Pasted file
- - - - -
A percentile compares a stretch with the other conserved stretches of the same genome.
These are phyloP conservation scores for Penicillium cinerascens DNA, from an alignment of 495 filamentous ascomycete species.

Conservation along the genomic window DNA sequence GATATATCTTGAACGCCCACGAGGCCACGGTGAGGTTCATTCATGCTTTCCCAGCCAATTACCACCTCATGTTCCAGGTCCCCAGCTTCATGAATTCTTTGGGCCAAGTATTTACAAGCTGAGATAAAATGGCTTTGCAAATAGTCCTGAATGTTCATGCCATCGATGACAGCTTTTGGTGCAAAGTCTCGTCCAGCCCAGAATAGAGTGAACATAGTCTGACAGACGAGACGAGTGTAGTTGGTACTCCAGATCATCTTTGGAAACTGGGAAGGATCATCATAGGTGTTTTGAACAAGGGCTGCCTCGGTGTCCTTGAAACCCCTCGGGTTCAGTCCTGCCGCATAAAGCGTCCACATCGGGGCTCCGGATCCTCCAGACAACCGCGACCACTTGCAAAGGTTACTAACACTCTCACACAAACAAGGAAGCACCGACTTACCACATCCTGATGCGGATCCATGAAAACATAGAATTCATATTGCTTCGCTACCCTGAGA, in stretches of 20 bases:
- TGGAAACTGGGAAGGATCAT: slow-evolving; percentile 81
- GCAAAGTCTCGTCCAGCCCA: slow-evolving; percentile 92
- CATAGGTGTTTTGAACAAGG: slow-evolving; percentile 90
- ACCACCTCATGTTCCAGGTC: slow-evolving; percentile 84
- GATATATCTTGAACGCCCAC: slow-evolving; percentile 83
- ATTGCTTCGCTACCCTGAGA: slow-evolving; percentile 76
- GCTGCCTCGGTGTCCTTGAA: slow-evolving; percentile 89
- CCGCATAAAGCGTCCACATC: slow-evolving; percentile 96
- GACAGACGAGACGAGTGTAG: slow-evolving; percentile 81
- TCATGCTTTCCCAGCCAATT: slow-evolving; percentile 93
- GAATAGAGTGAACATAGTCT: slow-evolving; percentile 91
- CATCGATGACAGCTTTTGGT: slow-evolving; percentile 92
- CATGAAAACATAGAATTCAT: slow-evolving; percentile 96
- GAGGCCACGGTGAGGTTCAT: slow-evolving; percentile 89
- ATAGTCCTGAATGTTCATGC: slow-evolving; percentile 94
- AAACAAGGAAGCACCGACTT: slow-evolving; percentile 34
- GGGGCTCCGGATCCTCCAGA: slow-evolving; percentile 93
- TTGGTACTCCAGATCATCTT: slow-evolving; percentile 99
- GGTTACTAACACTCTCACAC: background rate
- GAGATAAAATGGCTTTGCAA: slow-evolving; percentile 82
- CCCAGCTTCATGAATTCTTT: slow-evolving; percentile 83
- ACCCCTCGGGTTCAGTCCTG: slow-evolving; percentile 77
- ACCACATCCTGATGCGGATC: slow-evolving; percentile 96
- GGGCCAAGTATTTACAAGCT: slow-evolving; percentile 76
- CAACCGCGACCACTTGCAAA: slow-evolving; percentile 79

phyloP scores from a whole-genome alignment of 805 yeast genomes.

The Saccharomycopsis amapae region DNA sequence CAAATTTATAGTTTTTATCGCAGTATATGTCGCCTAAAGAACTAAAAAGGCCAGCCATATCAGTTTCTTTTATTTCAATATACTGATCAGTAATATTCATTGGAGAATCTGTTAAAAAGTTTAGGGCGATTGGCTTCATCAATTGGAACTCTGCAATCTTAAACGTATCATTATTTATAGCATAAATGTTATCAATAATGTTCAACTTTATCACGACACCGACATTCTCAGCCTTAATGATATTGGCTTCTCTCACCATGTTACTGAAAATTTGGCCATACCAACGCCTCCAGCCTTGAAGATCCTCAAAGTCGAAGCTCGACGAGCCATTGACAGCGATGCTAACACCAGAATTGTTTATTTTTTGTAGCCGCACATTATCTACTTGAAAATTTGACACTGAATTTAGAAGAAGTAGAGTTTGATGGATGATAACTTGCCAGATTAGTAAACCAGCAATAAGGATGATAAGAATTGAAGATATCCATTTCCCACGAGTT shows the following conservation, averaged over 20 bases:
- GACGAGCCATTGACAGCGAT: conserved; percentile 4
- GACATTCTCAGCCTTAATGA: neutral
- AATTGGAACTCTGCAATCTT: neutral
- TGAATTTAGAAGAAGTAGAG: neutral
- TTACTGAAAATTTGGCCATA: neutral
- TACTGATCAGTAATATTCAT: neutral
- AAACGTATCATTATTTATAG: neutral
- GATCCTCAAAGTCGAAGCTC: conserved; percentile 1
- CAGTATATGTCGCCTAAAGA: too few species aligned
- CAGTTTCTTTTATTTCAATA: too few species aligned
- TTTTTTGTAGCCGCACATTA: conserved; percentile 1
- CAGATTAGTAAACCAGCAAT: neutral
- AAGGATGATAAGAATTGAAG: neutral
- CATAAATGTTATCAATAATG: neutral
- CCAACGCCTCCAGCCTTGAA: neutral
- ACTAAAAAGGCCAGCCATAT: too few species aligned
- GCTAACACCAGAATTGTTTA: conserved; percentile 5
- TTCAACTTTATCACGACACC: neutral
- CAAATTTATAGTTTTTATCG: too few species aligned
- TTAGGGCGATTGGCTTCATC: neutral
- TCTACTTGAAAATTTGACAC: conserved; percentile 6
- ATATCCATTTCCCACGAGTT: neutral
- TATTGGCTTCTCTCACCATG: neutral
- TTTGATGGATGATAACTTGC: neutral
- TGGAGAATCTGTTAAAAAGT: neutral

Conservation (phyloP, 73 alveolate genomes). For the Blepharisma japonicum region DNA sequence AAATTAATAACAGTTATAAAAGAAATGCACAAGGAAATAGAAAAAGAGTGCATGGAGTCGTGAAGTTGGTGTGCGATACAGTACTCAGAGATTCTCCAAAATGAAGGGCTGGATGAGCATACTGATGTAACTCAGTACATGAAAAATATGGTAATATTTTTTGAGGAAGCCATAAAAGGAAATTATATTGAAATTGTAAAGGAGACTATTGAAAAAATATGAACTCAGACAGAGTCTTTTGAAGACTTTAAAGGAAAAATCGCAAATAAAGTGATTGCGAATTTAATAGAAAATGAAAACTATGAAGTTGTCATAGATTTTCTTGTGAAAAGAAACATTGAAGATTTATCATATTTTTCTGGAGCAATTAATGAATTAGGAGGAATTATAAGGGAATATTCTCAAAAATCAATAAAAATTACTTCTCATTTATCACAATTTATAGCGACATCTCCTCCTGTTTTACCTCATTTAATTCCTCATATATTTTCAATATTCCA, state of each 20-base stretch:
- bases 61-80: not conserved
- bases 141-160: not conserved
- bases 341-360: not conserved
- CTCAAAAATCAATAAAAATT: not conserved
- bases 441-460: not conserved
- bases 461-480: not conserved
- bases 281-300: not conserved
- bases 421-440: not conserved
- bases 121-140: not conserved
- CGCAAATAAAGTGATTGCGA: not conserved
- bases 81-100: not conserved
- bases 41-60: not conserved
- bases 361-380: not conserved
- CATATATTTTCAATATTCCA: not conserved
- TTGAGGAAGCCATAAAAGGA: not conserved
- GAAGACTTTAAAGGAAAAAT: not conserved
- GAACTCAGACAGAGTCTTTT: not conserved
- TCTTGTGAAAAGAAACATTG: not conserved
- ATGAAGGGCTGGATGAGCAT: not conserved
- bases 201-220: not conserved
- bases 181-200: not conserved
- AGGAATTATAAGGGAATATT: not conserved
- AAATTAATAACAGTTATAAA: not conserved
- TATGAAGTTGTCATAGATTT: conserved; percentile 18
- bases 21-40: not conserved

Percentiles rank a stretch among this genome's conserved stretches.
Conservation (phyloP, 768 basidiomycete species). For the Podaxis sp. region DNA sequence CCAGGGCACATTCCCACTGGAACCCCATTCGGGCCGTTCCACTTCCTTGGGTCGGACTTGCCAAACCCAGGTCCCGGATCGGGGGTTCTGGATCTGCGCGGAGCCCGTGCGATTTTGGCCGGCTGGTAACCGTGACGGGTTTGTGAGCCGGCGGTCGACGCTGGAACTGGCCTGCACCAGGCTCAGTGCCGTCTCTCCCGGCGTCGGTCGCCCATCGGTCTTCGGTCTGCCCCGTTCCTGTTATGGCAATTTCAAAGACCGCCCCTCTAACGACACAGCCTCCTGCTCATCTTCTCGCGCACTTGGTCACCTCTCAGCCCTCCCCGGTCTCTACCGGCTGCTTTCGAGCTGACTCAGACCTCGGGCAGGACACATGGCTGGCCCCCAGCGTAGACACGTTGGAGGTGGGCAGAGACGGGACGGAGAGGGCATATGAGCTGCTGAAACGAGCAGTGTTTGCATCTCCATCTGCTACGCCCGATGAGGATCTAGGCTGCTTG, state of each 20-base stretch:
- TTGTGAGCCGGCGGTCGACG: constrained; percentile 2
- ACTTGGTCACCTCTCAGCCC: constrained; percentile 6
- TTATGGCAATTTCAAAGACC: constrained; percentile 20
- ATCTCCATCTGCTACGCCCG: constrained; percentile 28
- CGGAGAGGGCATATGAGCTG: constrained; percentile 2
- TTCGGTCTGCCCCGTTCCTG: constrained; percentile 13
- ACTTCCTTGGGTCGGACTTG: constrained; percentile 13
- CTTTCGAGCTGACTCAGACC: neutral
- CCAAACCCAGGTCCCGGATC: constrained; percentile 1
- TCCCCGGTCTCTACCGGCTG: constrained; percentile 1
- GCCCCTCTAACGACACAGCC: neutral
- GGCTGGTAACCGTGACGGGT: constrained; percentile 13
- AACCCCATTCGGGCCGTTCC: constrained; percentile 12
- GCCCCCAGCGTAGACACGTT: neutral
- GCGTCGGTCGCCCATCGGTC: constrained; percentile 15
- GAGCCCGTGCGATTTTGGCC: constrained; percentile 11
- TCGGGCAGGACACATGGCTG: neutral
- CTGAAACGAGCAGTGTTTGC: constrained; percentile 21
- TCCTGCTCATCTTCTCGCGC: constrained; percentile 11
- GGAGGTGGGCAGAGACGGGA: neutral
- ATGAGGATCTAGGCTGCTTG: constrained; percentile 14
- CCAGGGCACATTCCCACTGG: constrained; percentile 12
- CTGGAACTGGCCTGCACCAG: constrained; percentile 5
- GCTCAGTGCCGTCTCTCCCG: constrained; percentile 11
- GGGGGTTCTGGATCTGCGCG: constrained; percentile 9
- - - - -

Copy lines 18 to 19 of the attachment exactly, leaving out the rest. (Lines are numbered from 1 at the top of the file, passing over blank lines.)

- ATAGTCCTGAATGTTCATGC: slow-evolving; percentile 94
- AAACAAGGAAGCACCGACTT: slow-evolving; percentile 34